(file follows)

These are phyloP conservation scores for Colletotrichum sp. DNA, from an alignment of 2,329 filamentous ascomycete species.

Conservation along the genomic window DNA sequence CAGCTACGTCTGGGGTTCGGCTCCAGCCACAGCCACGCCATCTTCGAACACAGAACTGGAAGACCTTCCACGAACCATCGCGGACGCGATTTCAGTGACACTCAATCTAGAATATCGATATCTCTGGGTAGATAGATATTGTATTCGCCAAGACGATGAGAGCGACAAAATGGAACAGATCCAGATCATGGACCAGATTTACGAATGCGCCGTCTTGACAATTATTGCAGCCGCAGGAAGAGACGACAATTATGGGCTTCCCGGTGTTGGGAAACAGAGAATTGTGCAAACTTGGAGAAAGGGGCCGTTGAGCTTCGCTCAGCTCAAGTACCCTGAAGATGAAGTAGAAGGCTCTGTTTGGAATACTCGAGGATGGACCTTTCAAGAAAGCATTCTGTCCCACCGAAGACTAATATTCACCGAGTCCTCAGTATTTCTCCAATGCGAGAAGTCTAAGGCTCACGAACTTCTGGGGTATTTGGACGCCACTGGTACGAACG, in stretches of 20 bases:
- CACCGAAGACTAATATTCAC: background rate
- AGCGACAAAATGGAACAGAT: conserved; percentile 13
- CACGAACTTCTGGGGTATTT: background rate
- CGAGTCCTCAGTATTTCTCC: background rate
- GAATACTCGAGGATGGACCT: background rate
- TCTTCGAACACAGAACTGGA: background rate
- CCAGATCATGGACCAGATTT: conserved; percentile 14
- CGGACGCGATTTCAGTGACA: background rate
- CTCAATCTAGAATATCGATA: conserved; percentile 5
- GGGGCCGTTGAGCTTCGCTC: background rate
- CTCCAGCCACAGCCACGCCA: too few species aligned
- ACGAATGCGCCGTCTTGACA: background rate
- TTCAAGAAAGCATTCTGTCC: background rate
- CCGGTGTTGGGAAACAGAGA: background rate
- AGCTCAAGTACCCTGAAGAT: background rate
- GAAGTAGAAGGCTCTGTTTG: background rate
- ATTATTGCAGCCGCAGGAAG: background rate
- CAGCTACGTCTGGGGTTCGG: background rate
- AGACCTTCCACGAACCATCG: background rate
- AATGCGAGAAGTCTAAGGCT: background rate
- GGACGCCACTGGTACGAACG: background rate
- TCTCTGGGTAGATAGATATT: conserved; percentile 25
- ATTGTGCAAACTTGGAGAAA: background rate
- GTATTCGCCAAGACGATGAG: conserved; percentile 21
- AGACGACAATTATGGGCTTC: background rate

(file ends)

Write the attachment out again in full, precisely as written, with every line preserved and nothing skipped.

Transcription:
These are phyloP conservation scores for Colletotrichum sp. DNA, from an alignment of 2,329 filamentous ascomycete species.

Conservation along the genomic window DNA sequence CAGCTACGTCTGGGGTTCGGCTCCAGCCACAGCCACGCCATCTTCGAACACAGAACTGGAAGACCTTCCACGAACCATCGCGGACGCGATTTCAGTGACACTCAATCTAGAATATCGATATCTCTGGGTAGATAGATATTGTATTCGCCAAGACGATGAGAGCGACAAAATGGAACAGATCCAGATCATGGACCAGATTTACGAATGCGCCGTCTTGACAATTATTGCAGCCGCAGGAAGAGACGACAATTATGGGCTTCCCGGTGTTGGGAAACAGAGAATTGTGCAAACTTGGAGAAAGGGGCCGTTGAGCTTCGCTCAGCTCAAGTACCCTGAAGATGAAGTAGAAGGCTCTGTTTGGAATACTCGAGGATGGACCTTTCAAGAAAGCATTCTGTCCCACCGAAGACTAATATTCACCGAGTCCTCAGTATTTCTCCAATGCGAGAAGTCTAAGGCTCACGAACTTCTGGGGTATTTGGACGCCACTGGTACGAACG, in stretches of 20 bases:
- CACCGAAGACTAATATTCAC: background rate
- AGCGACAAAATGGAACAGAT: conserved; percentile 13
- CACGAACTTCTGGGGTATTT: background rate
- CGAGTCCTCAGTATTTCTCC: background rate
- GAATACTCGAGGATGGACCT: background rate
- TCTTCGAACACAGAACTGGA: background rate
- CCAGATCATGGACCAGATTT: conserved; percentile 14
- CGGACGCGATTTCAGTGACA: background rate
- CTCAATCTAGAATATCGATA: conserved; percentile 5
- GGGGCCGTTGAGCTTCGCTC: background rate
- CTCCAGCCACAGCCACGCCA: too few species aligned
- ACGAATGCGCCGTCTTGACA: background rate
- TTCAAGAAAGCATTCTGTCC: background rate
- CCGGTGTTGGGAAACAGAGA: background rate
- AGCTCAAGTACCCTGAAGAT: background rate
- GAAGTAGAAGGCTCTGTTTG: background rate
- ATTATTGCAGCCGCAGGAAG: background rate
- CAGCTACGTCTGGGGTTCGG: background rate
- AGACCTTCCACGAACCATCG: background rate
- AATGCGAGAAGTCTAAGGCT: background rate
- GGACGCCACTGGTACGAACG: background rate
- TCTCTGGGTAGATAGATATT: conserved; percentile 25
- ATTGTGCAAACTTGGAGAAA: background rate
- GTATTCGCCAAGACGATGAG: conserved; percentile 21
- AGACGACAATTATGGGCTTC: background rate